Roadway or Path Problems: If you crash due to a problem with the road or path (like a pothole or dangerous grate), contact the agency that maintains that road (look here for contact information).
Bus or Transit Incident: If you are involved in a crash or a dangerous interaction with a bus, or are hassled by a transit employee, take down as much information about the vehicle and/or employee as possible. Record the date, time of day, location, route number or name, vehicle number, direction of travel, and, if you can do so safely, photos of the vehicle and the employee. Don't worry if you can't get all this information, but the more you can gather the better. Report the information to the transit agency's Customer Service department (look under "Transit" here for contact information for the MBTA and other agencies), and keep us in the loop about their response at firstname.lastname@example.org.
Reporting crashes and dangerous driving behavior works! Last year, the MBTA made major changes to its bus driver training in response to crashes with bicyclists. And, recently, one of our interns got cut off by an MBTA bus pulling into a stop. When he confronted the driver, the driver swore at him and then drove off. Our intern complained to the MBTA, and found out a week later that the driver had indeed been disciplined. If our intern had just let the incident go, this driver would not have learned that threats to bicyclist safety will not be tolerated.
Taking a few minutes to file reports like this will be a big help to MassBike to push for changes that will make bicycling even safer and more convenient for more people! Keep us posted at email@example.com.
Organizers of the 7th Annual Boston Bike Film Festival (BBFF) have asked filmmakers with a cycling habit to submit their work to be shown October 14-15, 2011, at the historic Brattle Theatre in Cambridge. Film submissions are due September 1, 2011.
Types of films shown at the BBFF include animated shorts, narrative stories, and feature length documentaries. Film concepts from last year's festival ranged from a sad little trike looking for love, to a cycling view of Copenhagen, to a tricked out tour of Wales.
Among the benefits for acclaimed and amateur filmmakers, the Festival offers a chance to get their films in front of audiences who are intrigued and influential to the quality of cycling nationwide. "Based on audience poll, we have definitely found our niche. We keep tweaking the festival every year," said Cat Bryant, director of the BBFF. "The Boston bike community has shown so much enthusiasm for this event."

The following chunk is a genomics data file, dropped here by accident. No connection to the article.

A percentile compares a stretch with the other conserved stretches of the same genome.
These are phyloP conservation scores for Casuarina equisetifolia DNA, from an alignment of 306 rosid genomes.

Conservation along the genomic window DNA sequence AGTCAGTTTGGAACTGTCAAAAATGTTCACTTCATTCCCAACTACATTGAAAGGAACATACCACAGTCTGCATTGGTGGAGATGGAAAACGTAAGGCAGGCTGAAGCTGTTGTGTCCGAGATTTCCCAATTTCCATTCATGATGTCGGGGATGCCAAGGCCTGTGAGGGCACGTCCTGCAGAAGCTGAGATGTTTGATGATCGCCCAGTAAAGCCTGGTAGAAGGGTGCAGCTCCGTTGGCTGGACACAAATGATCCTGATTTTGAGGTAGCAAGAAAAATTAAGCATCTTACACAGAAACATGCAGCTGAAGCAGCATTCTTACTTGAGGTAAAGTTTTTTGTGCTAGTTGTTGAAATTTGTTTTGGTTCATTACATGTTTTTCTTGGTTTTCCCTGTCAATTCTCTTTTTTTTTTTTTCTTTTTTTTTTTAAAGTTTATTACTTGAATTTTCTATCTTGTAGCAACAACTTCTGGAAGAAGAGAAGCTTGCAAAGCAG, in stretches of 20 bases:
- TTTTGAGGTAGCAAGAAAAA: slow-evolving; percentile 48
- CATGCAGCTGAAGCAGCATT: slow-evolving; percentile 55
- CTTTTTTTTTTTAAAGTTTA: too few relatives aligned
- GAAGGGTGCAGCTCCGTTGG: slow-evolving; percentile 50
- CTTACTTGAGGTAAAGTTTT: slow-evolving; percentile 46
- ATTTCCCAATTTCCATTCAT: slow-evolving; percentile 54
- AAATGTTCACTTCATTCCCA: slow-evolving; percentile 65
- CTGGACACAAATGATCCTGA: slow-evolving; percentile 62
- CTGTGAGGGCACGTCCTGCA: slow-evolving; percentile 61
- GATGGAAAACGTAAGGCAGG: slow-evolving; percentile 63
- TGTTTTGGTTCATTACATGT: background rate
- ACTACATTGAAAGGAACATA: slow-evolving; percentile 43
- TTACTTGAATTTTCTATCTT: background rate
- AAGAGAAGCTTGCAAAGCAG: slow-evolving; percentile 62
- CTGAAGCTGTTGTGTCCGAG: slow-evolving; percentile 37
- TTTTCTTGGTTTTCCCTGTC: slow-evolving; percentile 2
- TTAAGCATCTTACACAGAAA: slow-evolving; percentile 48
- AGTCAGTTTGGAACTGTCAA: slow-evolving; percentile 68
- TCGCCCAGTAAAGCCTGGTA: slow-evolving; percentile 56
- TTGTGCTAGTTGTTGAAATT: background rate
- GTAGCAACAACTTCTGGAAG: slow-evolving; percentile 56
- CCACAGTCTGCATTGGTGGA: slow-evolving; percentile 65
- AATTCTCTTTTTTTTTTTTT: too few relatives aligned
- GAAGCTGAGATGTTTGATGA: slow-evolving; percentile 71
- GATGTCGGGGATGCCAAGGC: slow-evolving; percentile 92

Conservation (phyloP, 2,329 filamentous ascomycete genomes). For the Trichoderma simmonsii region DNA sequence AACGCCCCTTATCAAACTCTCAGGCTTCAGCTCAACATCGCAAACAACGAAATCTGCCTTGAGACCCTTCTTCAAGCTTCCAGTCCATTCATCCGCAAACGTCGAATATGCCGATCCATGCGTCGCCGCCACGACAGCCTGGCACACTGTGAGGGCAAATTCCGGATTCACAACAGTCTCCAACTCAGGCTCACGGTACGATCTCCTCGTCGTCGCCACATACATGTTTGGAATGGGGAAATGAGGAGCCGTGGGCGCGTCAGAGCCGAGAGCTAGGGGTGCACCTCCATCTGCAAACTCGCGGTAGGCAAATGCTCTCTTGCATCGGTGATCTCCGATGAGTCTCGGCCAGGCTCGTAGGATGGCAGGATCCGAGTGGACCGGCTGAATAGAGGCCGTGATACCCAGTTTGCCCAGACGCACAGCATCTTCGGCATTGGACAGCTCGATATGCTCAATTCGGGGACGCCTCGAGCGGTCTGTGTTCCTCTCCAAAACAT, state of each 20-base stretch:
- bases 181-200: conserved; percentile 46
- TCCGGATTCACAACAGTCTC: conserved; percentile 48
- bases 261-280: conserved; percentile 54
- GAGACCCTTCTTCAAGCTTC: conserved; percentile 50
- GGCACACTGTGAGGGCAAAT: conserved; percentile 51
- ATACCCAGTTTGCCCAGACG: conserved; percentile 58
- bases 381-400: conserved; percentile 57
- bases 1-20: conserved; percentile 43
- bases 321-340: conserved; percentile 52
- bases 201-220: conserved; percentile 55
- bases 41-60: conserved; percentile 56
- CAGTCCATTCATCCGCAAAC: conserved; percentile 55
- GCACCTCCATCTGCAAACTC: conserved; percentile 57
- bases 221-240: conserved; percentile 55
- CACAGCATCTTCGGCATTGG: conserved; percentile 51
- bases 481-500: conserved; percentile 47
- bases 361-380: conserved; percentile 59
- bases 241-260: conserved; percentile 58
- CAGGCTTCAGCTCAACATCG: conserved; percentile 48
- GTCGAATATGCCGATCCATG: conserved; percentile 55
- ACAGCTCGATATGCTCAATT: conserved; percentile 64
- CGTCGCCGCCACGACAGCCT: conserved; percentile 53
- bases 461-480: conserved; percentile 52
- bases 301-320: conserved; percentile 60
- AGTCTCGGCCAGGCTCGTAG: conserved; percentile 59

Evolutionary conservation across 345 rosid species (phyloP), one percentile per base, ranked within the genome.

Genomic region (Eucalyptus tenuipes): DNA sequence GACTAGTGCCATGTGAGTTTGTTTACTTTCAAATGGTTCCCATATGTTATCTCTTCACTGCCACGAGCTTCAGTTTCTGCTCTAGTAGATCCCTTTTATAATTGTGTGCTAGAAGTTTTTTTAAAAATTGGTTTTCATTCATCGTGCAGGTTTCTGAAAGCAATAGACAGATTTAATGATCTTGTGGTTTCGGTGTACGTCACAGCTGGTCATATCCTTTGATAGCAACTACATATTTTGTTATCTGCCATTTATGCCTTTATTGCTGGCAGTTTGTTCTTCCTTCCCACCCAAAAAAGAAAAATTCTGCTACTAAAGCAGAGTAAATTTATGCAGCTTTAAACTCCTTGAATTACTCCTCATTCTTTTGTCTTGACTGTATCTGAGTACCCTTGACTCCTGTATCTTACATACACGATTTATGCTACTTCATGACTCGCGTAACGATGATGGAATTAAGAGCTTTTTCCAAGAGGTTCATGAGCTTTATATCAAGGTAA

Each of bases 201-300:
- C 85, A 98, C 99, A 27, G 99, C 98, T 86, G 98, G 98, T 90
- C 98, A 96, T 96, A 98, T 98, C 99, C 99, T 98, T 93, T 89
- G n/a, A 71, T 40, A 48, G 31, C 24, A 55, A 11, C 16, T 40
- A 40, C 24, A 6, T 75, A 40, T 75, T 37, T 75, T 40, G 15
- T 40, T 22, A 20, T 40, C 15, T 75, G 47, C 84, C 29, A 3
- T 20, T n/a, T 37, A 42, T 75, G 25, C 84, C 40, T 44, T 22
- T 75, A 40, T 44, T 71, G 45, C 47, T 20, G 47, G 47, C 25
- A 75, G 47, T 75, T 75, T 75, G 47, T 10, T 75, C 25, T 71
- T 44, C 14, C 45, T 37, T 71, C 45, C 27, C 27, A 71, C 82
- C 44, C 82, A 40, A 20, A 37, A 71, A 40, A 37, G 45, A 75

The event is a fundraiser for local cycling advocacy groups, including MassBike and Bikes Not Bombs. Festival information and details for submissions can be found at www.bostonbikefilmfest.org, which will soon include clips from last year's festival. You can also contact Cat Bryant at firstname.lastname@example.org.
As a part of their Bicycle Friendly America program, the League of American Bicyclists has released the 2011 rankings for all 50 states and issued awards to those that chose to apply for further recognition. Due to the hard work of MassDOT, MassBike, and other advocates, Massachusetts has moved up from 16th place to 9th, and been awarded Bronze status. We congratulate the Patrick Administration and Transportation Secretary Jeff Mullan for their commitment to bicycling.
Three Massachusetts cities have also been recognized as Bicycle Friendly Communities (BFC) by the League: Boston (Silver), Northampton (Bronze) and Somerville (Bronze). The mayors of all three cities, Thomas Menino, Clare Higgins, and Joseph Curtatone, are all good friends to bicyclists and see bicycling as part of the solution to many issues faced by their communities. These are the first cities in Massachusetts to be recognized by the League's current BFC program. Cambridge was recognized in 1998 under an earlier version of the program, and continues its tradition of innovation to support bicycling. As more Massachusetts communities continue improving their bike facilities and programs we expect to see this list grow.
MassBike has played a prominent role in the emergence of Massachusetts as a bike-friendly state. The 2009 Bicyclist Safety Act, collaboration with the MBTA to improve bike access, and our ongoing Building For Bicycling campaign are just a few examples of how we have helped make the roads safer and the ride nicer.
Congratulations to all, and keep up the good work!